EXAMPLE 6

An enzyme solution was prepared by dissolving 100 mg of the same alpha-Chymotrypsin used in Example 4 in 500 l of 0.1 M phosphate buffer pH 7.0. The enzyme was loaded on a 1 m2 ASAH1 PAN_150 hemofilter identical to the one used in Example 5 by recirculating the enzyme solution from the shell side to the lumen side and back to the solution reservoir in an ultra-filtration mode. The procedure was completed in 2.5 hours.

After loading the enzyme to the reactor, recirculation of 1 liter of 10 mM BTEE in amyl acetate was started on the shell side. The recirculation rate was 10 ml/min and the average pressure on the shell compartment was kept at 6.5 psi by adjusting a throttling valve at the shell side exit. On the lumen side, 200 ml of 2 mM phosphate buffer pH 7.0 was recirculated at a rate of 250 ml/min. The pH of the aqueous reservoir was maintained at"7.0 by addition of 1 M NaOH. The initial rate of BTEE hydrolysis was determined to be 45 μmoles/min.

EXAMPLE 7

In order to increase the retentionfeof alplia- Chymotrypsin by the hollow fiber membrane used in Examples 05-6, the molecular weight of the enzyme was increased by crosslinking with Bovine Serum Albumin (Sigma Chemical Co., Cat # A 4503) using glutaraldehyde and following conventional protocols for such chemistry'.

540 mg bovine serum albumin and 3.5 ml of 2.5 %

*5 glutaraldehyde were added to 31.5g of 10 mM citrate/20 mM CaC12/pH 5.00 buffer and 560 mg of alpha-chymotrypsin. The solution was kept at 4βC for 3 hours, after which 1.75 g of glycine was added and the solution allowed to stand at 4°C for an additional hour. Two batches of enzyme were prepared 0 in this manner. Gel permeation chromatography revealed that over 80 % of the protein conjugate had a molecular weight in excess of 100,000. The two enzyme batches were diluted to a final volume of 1 liter with 0.1 M K-HPO /1M NaCl/pH 7.8 buffer. The measured activity of this solution was 101 5 moles/min-ml per standard BTEE assay. The enzyme was loaded on a 1-m AHAHI PAN-150 hemofilter identical to the one used in Example 4 by ultrafiltering the solution once from the shell side to the lumen side at a flow rate of 20 ml/min. After loading the enzyme to the reactor, 0 recirculation of 500 ml of 40 mM N-benzoyl-L-tyrosine ethyl ester (BTEE) in octanol (Aldrich Co.) was started on the shell side. The recirculation rate was 500 ml/min and the average pressure on the shell compartment was kept at 6.5 psig by adjusting a throttling valve at the shell side exit. 5 On the lumen side, 1 liter of 0.1 M K-HPOl MNaCl buffer pH 7.0 was recirculated at a rate of 500 ml/min. The pH of the aqueous reservoir was maintained at 7.0 by addition of 1 M NaOH. The initial rate of BTEE hydrolysis as catalyzed by the membrane-contained enzyme conjugate was determined to be 42,000 μmoles/hr. 5 EXAMPLE 8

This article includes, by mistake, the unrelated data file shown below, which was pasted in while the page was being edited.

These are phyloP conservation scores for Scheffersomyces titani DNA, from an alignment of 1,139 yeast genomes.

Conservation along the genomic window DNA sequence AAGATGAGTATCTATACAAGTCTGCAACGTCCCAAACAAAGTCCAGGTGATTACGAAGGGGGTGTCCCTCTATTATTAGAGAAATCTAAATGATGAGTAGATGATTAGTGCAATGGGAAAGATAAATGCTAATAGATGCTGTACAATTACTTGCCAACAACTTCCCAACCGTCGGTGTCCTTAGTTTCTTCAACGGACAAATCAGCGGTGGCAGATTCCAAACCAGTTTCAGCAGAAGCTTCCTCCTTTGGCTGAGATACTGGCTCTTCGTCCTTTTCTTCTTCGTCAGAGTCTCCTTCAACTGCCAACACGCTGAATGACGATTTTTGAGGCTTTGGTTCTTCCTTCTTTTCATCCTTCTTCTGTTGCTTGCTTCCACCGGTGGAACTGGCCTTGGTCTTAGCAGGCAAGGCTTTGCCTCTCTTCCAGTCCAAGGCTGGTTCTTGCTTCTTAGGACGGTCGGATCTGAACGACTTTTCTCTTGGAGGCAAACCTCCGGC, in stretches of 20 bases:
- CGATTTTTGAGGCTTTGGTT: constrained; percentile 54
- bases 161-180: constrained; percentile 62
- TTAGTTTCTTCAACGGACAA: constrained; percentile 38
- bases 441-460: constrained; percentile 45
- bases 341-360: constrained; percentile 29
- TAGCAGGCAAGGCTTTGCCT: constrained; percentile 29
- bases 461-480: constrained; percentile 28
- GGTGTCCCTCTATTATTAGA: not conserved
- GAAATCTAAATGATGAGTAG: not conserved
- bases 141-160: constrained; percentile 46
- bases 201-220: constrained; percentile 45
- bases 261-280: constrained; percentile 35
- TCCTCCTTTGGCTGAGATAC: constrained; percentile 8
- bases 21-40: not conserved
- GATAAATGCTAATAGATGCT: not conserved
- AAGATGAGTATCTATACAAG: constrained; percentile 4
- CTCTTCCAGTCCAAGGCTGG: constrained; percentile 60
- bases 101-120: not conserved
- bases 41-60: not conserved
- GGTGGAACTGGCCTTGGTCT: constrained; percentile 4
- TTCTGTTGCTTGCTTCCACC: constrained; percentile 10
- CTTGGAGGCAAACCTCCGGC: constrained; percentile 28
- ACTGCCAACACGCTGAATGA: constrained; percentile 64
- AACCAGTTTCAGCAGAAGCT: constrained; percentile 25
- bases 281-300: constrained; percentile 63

The proteolytic enzyme derived from Aspergillus oryzae and obtained commercially from Amano Enzymes Inc. (tradename SEAPROSE) has a molecular weight of 18-30,000 0 Daltons. This enzyme is not retained as effectively as desired by the polyacrylonitrile membrane in hemofilters manufactured by ASAHI Inc., which are rated at a molecular weight cutoff of 50,000 Daltons. This enzyme has been demonstrated to hydrolyze the sulfomethyl ester of R(-)

15 ibuprofen. In order to effectively entrap the enzyme as a conjugate in this type of membrane, the following experiment was carried out. The enzyme conjugate was prepared by making 4 liters of a solution containing 2 mg/ml of Seaprose enzyme, 1 mg/ml of polyethyleneimine (MW 70,000; Aceto 0 Corp., Flushing NY), and 0.005 M CaCl2. The pH of the solution was adjusted to pH 7.00 with concentrated HC1. The crosslinking was initiated by adding 16 g of a 25 weight % glutaraldehyde solution. After 40 minutes the pH of the solution was readjusted to pH 7.00 by adding 10% NH40H, 5 followed by addition of 35 g of alanine. The enzyme conjugate was loaded onto a PAN-200 ASAHI hemofilter (ASAHI Medical Co.). This membrane is an asymmetric, hydrophilic, inside-skinned hollow fiber characterized by 90 % rejection of proteins with a molecular weight higher than 50,000. The

30 enzyme solution was ultrafiltered from the shell side to the lumen side and the filtrate was collected. When all of the enzyme solution was ultrafiltered, the shell was pressurized with compressed air at 5 psig. No esterase activity was detected in the filtrate. A liter of a solution made from